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You guys call those "little" towns? We moved from a real-live city of about 33,000 to a town of 10,800. We've grown up - now around 11,400. Some days I think if I sneeze it's a person on the other side of Main Street saying "bless you"!

Still not the culture shock PF must feel following her move, going from around 70,000 to under 500. We have nearly that many neighbors in our neighborhood.
When I attended our local H.S., there were 2,000 students. Now there are way more than 4,000. Closer to 5,000. And for some strange reason it is one of the safest schools in the city. I can only recall three names of kids in my graduation class.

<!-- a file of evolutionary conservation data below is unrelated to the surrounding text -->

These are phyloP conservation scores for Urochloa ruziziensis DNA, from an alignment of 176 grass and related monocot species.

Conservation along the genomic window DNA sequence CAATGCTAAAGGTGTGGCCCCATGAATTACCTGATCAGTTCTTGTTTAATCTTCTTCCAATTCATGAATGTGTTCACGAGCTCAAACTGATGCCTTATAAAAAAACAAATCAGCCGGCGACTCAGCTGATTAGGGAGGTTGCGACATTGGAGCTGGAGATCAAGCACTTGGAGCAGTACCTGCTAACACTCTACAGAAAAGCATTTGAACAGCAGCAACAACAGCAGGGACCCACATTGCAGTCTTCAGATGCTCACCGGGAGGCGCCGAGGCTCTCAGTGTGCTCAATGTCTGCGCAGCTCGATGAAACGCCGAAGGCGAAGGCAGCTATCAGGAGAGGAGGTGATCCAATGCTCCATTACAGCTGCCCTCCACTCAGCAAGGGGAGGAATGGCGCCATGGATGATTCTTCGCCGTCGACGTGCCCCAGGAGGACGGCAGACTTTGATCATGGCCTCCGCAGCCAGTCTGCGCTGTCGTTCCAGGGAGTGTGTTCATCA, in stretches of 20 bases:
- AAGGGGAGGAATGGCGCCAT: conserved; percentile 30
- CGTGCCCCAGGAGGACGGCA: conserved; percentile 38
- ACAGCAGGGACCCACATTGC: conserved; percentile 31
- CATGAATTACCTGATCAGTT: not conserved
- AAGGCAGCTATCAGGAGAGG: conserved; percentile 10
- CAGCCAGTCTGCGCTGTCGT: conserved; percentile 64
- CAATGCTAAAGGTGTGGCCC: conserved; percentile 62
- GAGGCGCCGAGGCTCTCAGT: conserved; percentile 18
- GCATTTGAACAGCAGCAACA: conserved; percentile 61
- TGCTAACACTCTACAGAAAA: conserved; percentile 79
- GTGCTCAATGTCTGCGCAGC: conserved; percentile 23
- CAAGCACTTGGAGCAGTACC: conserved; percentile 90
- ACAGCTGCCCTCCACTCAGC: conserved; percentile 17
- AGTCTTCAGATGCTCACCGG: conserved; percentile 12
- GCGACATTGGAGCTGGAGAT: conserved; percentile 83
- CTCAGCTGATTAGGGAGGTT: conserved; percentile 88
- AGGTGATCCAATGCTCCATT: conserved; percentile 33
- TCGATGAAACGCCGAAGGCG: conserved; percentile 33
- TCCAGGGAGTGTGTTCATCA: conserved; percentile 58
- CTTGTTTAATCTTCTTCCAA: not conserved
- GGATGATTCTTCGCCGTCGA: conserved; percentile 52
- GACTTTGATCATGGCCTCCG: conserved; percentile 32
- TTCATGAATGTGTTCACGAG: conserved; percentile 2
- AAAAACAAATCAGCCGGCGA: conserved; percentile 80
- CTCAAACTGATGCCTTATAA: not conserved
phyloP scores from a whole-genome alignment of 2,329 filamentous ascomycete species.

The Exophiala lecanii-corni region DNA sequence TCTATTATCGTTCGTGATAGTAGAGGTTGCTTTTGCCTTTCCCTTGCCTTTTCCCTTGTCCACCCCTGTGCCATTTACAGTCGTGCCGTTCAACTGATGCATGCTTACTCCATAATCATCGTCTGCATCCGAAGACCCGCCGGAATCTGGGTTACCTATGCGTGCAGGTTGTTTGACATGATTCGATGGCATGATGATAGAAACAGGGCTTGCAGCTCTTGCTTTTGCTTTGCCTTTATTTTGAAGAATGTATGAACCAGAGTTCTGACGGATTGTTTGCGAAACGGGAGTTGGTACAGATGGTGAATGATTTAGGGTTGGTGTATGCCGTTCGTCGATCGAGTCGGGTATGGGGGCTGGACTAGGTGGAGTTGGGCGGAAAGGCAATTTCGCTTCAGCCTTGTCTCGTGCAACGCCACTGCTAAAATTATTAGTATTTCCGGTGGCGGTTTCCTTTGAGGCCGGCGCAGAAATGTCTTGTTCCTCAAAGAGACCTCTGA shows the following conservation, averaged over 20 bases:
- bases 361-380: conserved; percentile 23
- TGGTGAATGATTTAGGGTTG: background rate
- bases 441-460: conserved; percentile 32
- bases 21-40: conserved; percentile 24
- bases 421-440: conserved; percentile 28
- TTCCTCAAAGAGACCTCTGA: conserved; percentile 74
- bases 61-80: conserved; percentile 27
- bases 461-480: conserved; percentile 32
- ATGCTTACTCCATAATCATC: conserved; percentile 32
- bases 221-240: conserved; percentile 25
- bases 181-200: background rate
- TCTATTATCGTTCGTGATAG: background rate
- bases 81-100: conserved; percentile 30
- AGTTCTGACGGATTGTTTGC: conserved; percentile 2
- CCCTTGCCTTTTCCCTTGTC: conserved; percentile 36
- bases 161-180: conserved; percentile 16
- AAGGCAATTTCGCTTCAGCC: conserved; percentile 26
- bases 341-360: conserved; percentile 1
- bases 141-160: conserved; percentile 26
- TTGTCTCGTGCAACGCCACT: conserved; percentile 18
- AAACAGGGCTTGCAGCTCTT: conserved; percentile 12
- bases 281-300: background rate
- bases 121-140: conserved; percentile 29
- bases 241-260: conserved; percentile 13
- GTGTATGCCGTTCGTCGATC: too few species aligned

As a child, I loved living in a small town. Not so much as an adult. Everyone knows all your business. And if they don't, they feel like they know you well enough that they can ask you. There are 44 other residents in this building. I make 45. They drive me crazy with their gossip and nosiness. And they ask almost every day, why don't I sit on the patio with them and just chat. Just like a small town.
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Old 09-04-2015, 07:01 AM   #18
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‘Best places to eat’

The only restaurant that I really, truly loved, was a Chinese place called Great Wall. It was absolutely incredible. Being into cooking has it's disadvantages. I am too critical of food served to me. I really like things done right and will not eat if they are not.


P.S.having said that, there is a small place in Chicago called Milts. It really is a wonderful place.